Weekly Market Update (7 June 2024)

Share on facebook
Share on twitter
Share on linkedin
Share on email
Share on print
/
/
Weekly Market Update (7 June 2024)
  1. Home Price Index Update (Source: PropTrack)

    The PropTrack Home Price Index report for May 2024 reveals that national home prices reached a new peak, increasing by 0.30% and rising 2.73% year-to-date. This growth is driven by strong demand, population growth, tight rental markets, and home equity gains, despite challenges in building activity and higher costs. Capital cities have outperformed regional areas, with Perth, Adelaide, and Brisbane leading the price growth. The report forecasts further price increases due to population growth and tight market conditions. However, the pace of growth is expected to slow during the quieter winter period, particularly with interest rate cut expectations delayed to late-2025.

 

  1. Home Value Index (Source: CoreLogic)

    In May, CoreLogic’s Home Value Index showed a 0.8% rise, marking 16 months of consecutive growth, with mid-sized capitals like Perth, Adelaide, and Brisbane leading the way. The strong growth is attributed to low supply levels, especially in Perth and Adelaide. Brisbane has overtaken Canberra and Melbourne in median dwelling values, with significant increases since the onset of COVID. Sydney also saw a recovery, reaching a new high in May. However, upper quartile home values have grown at a lower rate compared to lower quartile values, reflecting a shift in demand towards more affordable properties.

 

  1. Total Property Listings (Source: SQM Research)

    In May 2024, the total number of residential property listings in Australia increased by 5.5% compared to April, reaching 252,757 properties. New listings surged by 12.4%, with notable increases in Sydney and Melbourne. However, older listings (listed for over 180 days) also increased by 6.1%, indicating a potential slowdown in the housing market. Distressed property listings decreased by 2.5%, defying expectations of a rise. Asking prices for properties rose by 1.6%, with Brisbane and Perth showing significant annual increases. Overall, the housing market appears to have returned to more normal levels, with moderate asking price growth and a balanced market outlook.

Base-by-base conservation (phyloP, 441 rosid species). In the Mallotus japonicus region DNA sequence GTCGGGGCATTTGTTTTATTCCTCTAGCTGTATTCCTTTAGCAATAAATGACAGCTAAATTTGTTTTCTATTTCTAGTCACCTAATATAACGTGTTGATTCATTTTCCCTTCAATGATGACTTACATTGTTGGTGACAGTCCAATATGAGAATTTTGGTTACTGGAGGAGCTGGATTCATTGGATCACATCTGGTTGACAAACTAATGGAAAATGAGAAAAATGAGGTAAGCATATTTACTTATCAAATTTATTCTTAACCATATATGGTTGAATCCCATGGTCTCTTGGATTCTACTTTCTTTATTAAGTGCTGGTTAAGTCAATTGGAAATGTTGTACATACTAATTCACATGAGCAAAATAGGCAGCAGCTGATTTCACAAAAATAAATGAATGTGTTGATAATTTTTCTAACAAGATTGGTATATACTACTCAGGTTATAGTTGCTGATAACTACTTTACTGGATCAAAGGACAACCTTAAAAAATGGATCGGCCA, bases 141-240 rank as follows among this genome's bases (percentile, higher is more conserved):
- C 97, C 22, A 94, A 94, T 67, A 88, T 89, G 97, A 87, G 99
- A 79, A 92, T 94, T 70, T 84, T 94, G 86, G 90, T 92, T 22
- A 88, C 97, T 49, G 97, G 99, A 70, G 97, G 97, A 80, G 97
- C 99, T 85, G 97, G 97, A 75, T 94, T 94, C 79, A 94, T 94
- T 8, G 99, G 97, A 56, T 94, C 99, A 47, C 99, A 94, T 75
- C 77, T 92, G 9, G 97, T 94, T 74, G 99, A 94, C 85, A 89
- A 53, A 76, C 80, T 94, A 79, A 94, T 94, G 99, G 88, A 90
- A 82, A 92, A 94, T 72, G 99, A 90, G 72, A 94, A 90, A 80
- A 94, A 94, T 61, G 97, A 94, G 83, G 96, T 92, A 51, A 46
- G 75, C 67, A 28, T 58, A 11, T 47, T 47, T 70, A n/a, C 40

1. Brisbane’s Medium Dwelling Value (Source: Orana Durney-Benson)

    The median dwelling value in Brisbane has surpassed Melbourne’s due to low supply, with house prices in Brisbane now higher than in Melbourne. Brisbane’s housing market has seen a significant increase during the pandemic, with values rising five times faster than Melbourne’s. The shortage of properties for sale in Perth and Adelaide, and a mismatch between housing supply and demand in capital cities, has contributed to upward pressure on prices. Despite affordability challenges, the housing market remains resilient across Australia, with Sydney being the most expensive city and Perth experiencing the steepest monthly growth. Darwin and Hobart saw declines in dwelling values in May.

 

  1. New Loan Approvals (Source: Orana Durney-Benson)

    Data from the Australian Bureau of Statistics (ABS) has revealed a nearly 10% increase in new loan approvals for home buyers since autumn 2023, indicating a resurgence in confidence among young buyers. Despite financial challenges, first-time home buyers are driving the market, particularly in outer Melbourne, favoring new homes with three or four bedrooms. The demand for homes under 10 years old is high, while older homes are less appealing. Despite economic challenges, the local housing market is expected to remain strong, with buyers looking to take advantage of current stability rather than waiting for potential rate hikes or price increases. The “Great Australian Dream” of home ownership is still attainable for young buyers, who are turning to outer suburbs and regional areas due to unaffordable inner-city prices.

 

  1. Housing Crisis & Construction (Source: PropTrack)